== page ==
Gameplay wise it’s as fun as it ever was – even better in fact. The combat seems faster, smoother and more satisfying than ever before, with all five of the game’s melee weapons feeling useful and fun to use. Ebony and Ivory – Dante’s guns – feel more useful also, either for damaging enemies or simply keeping your combo running. Speaking of which, your combo meter now only drops down to the start of your current letter rank, inside of combat as long as you don’t get hit. This is a lot easier than in the old games (where it continuously reduced to zero) which some people have said reduces the hardcore feel to the game, but I felt that it was more fair, and was a nice change. The game’s platforming sections also control better now, and feel a lot more integrated into the plot- Dante’s demon and angel weapons (accessible via the shoulder buttons) either pulling Dante towards platforms or pulling them towards him. This also extends to the combat, and said demon/angel dynamic features in certain enemy types, as well as opening up secret areas. The combat has been carefully crafted to feel similar to the previous games whilst also doing its own thing, and succeeds- every battle feels interesting and fun, as you try out different combinations of weapons and techniques, with each one feeling valid. The boss fights are pretty straightforward – they’re standard “learn the enemy’s attack pattern and attack at the right moment”, but every boss is well designed, fun to fight and memorable, particularly the boss fight against the aforementioned totally not Bill O’Reilly character in which Dante fights enemies in a live news feed. The “Devil Trigger” function of previous games has gone from increasing Dante’s speed, damage and increasing his health to freezing enemies in the air so Dante can leap up to them and freely attack them- dealing more damage and regaining health; the system feels as useful as always.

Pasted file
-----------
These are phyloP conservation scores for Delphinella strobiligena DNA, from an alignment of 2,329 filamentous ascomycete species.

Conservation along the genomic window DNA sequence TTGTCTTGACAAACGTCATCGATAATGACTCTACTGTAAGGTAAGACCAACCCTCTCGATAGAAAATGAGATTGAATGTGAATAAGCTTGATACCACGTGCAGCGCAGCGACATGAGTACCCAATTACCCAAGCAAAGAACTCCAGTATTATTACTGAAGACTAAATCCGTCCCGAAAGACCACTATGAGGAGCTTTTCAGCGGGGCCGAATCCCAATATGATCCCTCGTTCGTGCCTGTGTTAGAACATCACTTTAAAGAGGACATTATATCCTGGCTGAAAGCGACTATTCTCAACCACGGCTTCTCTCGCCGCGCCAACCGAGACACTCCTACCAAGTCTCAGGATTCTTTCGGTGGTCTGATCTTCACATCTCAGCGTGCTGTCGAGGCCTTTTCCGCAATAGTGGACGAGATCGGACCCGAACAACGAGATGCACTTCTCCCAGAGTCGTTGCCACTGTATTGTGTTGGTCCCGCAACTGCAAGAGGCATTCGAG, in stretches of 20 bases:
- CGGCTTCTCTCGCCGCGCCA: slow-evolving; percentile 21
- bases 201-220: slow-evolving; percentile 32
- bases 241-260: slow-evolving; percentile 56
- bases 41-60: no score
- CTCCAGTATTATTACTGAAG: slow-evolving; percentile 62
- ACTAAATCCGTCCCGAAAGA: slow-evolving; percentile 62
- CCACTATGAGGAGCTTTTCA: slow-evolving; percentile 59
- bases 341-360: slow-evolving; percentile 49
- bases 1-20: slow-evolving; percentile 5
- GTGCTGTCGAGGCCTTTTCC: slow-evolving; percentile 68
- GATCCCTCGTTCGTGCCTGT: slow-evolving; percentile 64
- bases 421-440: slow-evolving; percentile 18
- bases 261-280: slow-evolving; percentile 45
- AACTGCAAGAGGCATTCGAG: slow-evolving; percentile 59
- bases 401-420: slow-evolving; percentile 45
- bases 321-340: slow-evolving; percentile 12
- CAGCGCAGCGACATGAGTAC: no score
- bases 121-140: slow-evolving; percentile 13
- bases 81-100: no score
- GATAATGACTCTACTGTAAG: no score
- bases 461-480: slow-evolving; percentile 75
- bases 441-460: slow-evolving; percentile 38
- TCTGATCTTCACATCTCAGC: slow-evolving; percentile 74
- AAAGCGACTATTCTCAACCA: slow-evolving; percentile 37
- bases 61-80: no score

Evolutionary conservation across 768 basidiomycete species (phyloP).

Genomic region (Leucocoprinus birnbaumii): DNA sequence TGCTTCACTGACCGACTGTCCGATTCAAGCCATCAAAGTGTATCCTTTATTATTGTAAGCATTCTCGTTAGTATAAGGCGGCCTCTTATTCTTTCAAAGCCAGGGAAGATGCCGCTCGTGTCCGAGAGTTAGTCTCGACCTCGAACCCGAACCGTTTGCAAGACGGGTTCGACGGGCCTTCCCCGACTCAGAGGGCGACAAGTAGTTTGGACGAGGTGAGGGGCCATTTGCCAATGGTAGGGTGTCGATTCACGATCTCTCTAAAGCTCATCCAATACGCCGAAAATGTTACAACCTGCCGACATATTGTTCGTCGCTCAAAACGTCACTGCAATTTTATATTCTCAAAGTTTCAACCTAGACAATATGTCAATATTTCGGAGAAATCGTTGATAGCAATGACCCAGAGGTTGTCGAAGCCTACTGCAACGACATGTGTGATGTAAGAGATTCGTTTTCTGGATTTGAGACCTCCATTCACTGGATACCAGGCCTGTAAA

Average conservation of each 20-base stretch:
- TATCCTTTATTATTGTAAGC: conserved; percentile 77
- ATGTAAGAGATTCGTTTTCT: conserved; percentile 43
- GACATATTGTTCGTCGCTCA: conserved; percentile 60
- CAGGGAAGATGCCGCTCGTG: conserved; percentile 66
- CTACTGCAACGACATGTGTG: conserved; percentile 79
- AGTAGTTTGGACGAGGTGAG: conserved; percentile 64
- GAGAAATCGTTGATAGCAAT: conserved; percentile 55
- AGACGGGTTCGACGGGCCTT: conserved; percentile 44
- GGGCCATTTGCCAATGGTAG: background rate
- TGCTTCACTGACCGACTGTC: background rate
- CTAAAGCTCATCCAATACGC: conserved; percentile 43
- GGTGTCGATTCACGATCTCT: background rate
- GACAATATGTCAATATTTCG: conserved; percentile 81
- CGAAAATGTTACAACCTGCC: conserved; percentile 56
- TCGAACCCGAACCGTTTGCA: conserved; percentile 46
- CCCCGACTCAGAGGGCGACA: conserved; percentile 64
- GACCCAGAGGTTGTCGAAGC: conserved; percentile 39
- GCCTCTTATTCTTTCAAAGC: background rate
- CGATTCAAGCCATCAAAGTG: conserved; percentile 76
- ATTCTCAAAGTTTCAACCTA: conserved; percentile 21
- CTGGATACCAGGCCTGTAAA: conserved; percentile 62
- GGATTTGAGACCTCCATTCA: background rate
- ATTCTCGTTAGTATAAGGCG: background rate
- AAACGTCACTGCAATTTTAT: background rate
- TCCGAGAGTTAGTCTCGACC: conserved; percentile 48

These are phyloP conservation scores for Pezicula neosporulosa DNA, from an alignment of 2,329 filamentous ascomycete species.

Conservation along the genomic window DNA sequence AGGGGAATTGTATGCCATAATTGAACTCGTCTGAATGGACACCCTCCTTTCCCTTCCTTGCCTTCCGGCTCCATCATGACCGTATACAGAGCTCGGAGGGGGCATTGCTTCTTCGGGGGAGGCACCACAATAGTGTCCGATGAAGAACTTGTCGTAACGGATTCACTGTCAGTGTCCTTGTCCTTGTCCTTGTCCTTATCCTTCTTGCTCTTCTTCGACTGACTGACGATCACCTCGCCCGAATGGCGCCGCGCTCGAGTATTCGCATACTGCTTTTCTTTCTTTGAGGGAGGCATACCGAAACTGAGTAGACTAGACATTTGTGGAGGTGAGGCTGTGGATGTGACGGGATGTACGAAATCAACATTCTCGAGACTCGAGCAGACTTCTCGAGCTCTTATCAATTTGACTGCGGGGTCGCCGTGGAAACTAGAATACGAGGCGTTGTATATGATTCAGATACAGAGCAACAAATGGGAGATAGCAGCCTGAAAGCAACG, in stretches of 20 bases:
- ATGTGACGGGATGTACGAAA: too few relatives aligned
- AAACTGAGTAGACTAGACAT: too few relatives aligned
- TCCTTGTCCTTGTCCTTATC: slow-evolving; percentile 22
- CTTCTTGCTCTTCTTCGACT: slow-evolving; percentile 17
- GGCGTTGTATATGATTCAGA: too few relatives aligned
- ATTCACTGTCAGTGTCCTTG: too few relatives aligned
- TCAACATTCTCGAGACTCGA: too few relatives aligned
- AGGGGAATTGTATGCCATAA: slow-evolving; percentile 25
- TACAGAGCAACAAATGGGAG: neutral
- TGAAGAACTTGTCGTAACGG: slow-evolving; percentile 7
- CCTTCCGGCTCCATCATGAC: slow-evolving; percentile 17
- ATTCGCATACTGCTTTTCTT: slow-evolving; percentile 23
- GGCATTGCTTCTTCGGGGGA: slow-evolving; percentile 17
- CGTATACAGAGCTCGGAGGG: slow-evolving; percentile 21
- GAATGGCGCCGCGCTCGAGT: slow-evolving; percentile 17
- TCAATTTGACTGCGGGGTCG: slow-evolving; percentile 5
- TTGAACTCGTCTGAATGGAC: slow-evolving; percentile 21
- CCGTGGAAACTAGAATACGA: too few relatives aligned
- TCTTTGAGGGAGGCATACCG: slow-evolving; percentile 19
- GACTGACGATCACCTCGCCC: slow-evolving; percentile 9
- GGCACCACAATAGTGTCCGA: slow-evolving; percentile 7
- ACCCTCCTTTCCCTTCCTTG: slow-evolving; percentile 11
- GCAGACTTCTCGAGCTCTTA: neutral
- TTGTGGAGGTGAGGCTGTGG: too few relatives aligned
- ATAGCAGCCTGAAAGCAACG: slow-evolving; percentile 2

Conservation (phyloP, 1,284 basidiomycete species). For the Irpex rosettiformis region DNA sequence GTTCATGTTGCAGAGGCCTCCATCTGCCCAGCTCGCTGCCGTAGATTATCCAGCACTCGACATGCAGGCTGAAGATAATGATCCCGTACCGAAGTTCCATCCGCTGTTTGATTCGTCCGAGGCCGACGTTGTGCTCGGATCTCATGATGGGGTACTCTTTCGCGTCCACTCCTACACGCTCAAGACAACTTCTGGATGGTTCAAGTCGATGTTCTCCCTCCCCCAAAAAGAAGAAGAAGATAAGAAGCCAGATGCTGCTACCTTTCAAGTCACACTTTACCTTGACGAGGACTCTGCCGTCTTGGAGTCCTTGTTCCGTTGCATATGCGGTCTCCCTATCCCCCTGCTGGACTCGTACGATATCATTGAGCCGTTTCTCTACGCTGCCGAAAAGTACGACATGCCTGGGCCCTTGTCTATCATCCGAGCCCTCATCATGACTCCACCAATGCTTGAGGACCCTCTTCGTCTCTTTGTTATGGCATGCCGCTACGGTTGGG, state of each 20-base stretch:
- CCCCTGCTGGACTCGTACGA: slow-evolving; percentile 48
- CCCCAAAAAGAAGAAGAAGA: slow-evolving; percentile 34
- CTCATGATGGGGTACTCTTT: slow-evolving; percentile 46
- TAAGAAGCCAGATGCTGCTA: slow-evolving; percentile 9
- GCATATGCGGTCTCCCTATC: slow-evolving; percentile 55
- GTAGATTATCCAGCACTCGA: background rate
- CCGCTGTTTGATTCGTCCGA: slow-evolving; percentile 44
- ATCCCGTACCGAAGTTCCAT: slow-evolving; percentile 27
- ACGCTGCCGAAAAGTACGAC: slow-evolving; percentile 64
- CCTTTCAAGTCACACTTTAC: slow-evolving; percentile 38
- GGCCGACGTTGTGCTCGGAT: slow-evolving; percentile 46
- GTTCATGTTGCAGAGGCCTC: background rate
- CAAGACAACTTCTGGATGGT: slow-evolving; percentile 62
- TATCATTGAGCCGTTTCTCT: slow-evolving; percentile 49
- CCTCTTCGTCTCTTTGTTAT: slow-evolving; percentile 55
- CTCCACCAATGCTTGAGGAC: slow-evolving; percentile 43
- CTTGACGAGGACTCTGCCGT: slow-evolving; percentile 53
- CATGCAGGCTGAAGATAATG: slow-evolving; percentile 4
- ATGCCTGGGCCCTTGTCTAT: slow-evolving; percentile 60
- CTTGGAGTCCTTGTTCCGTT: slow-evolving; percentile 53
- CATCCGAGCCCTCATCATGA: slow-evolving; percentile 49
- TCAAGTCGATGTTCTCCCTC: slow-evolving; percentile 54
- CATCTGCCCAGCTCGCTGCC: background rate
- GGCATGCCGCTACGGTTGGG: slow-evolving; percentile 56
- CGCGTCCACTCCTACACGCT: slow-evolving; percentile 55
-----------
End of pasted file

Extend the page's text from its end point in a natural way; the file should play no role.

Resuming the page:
Similarly excellent is the level design. The cutscenes show off the human world, with the unseen effects of Mundus’ control subtly shown. The missions themselves take place almost entirely in “Limbo”- the demon world featured in the game. Structures can fly apart and seemingly have a life of their own, key phrases spoken by an unseen demonic force appear written on surfaces, and of course demons pour out of the woodwork to attack Dante. As well as limbo itself looking good, there are various levels featuring some unique, interesting level design that really stands out, particularly among level designs in a lot of recent games. Ninja theory has really worked hard to create a believable, great looking world that can stand alone compared to the older games, and it constantly throws levels at you that are memorable and fun to play. The standout for me was the prison underneath a river- physical manifestations made out of reflections on the water that reminded me of Silent Hill Downpour.
There are a couple of things to dislike with “DmC: Devil May Cry”- Dante occasionally has annoying, crude and childish lines, and Vergil is a different, worse character to how he was portrayed in the old games – but these things don’t ruin the game. Ninja Theory have approached the notion of rebooting a popular franchise like “Devil May Cry” and run with it- the combat, story and level design are all lovingly crafted, and it’s a very fun, interesting and rewarding game to play. As a fan of the old games, this reboot is amazing, and well worth the money of existing fans and newcomers alike- it’s a great start to the new year, and a game well worth picking up.
By James Lambert